Stein Winge's first two shows for the Los Angeles Theatre Center, "Three Sisters" and "Barabbas," were not examples of invisible direction. Winge's LATC staging of "The Glass Menagerie" also has moments where our attention is turned from the business of the play to some business that the director has imposed on the play, as when Tom starts saying Mass with the dandelion wine.
But Winge restrains himself. Newsreels of the Spanish Civil War aren't flashed on the back wall of the Wingfields' apartment, and Tom doesn't come out in one of Amanda's old dresses. For the most part this is a straightforward staging of Tennessee Williams' play, and, as Amanda would say, it passes inspection. Audiences who don't know Williams' characters will get involved with them. Those who do, will be interested to see what these particular actors bring to them.
Joan Hotchkis makes us like Amanda more than we sometimes do. Amanda is never consciously out to ruin her children. But we sometimes sense an unconscious need to get back at them--at Tom for being a man; at Laura for being a burden.
Hotchkis is as feisty and aggrieved an Amanda as we've seen, but she really does wish her kids well--if only they'd shape up! There's no malice here, only honest exasperation.
Nor does she try to vamp poor Laura's one and only Gentleman Caller (Stephen Tobolowsky). She does allow herself to be caught in a very fetching attitude as he arrives, but that's habit. In general, she tries to put the focus on Laura (Ann Hearn). There's even a moment where one suspects that Amanda may have been a little shy herself as a girl, in the Southern Belle manner.
Hotchkis' Amanda shows her true mettle in defeat, not penalizing either the Gentleman Caller or Laura for the wreckage of her plans. Time and circumstances have made this lady a bit of a dingbat, but she's quality.
Hearn's Laura is more stolid than fragile. She is less Amanda's child than is Anthony Geary's Tom. He tries to be deliberate, but he picks up everybody's emotional signals to a painful degree, and it's clear why he has got to get out of that apartment into a more neutral atmosphere.
Where the Gentleman Caller is usually a well-groomed young man who is still dressing for success, Tobolowsky makes him a balding fellow in suspenders, somebody who looks as if he should be selling farm machinery on the road. His bluntness and his good heart are excellent, but Williams' Amanda--a bit of a snob, still--probably wouldn't be that anxious to have him in the family.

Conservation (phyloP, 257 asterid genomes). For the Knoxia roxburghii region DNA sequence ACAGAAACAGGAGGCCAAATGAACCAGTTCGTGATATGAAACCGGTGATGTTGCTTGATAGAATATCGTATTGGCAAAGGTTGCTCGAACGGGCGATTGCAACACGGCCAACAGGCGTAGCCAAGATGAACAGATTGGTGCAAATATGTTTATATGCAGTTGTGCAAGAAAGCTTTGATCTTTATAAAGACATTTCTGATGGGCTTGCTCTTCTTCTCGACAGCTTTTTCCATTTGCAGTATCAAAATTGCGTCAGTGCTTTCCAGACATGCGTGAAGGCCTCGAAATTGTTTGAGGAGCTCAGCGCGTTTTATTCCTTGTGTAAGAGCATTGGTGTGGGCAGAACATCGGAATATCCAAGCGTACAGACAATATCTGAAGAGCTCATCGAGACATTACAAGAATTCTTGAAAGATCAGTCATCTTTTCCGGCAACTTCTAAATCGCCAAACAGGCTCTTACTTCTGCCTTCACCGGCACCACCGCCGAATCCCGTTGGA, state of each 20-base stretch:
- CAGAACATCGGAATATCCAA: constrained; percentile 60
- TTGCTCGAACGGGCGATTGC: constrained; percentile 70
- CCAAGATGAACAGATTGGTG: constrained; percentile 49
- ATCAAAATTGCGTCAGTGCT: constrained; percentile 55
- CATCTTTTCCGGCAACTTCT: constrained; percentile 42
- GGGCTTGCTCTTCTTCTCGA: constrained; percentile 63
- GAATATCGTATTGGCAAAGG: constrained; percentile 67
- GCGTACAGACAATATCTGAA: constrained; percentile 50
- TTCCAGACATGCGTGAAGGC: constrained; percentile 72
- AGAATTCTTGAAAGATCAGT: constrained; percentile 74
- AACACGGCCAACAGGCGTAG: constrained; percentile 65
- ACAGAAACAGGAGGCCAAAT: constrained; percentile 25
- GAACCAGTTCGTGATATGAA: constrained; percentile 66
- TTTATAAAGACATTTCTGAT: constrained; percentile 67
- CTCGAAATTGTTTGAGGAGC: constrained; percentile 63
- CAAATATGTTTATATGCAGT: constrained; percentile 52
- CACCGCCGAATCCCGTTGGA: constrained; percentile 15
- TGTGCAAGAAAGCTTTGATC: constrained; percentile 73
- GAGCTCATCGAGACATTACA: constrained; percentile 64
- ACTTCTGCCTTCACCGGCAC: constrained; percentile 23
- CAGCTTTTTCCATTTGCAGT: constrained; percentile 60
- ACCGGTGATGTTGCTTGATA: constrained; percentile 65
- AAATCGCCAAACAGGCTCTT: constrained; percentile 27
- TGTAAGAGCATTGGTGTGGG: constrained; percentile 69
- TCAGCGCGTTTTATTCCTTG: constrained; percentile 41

On the other hand the situation with Laura may have gone far enough so that Amanda would welcome any suitor. Most of Winge's choices in this play are at least debatable in terms of the story, which is why it's an improvement over "Three Sisters" and "Barabbas."
For instance, one could disagree with Timian Alsaker's fairly spacious setting, which doesn't convey anything of the cramped quality of the Wingfields' apartment. It does, however, say something about how alone each member of the family feels within it--and how how isolated the whole family feels in the city.
Noel Taylor's costumes also raise some questions. Why does Tom, the dreamy poet, show up at supper dressed like a million dollars? Is he trying to put his friend, the Gentleman Caller, in the shade?
But Amanda's drooping, rusted-out party dress is wonderful. Wouldn't it be interesting if she knows perfectly well how drab she looks, and is really trying to turn the gentleman's eyes in another direction? With this Amanda, it's a distinct possibility.
What a pleasure, in watching Winge's work, to discuss the play instead of the concept.
'THE GLASS MENAGERIE' Tennessee Williams' play, at the Los Angeles Theatre Center's Theatre 3. Director Stein Winge. Producer Diane White. Set design Timian Alsaker. Lighting design Stephen Bennett. Costume design Noel Taylor. Sound design Jon Gottlieb. Original music Thomas Pasatieri. Assistant director Jose Luis Valenzuela. Stage manager Joan Toggenburger. With Anthony Geary, Joan Hotchkis, Ann Hearn, Stephen Tobolowsky. Plays Tuesdays-Sundays at 8 p.m. (except Jan. 25 and Feb. 1), with Saturday-Sunday matinees at 2 p.m. (except Feb. 8, 15, 22.) Closes Feb. 28. 514 S. Spring St. (213) 627-5599.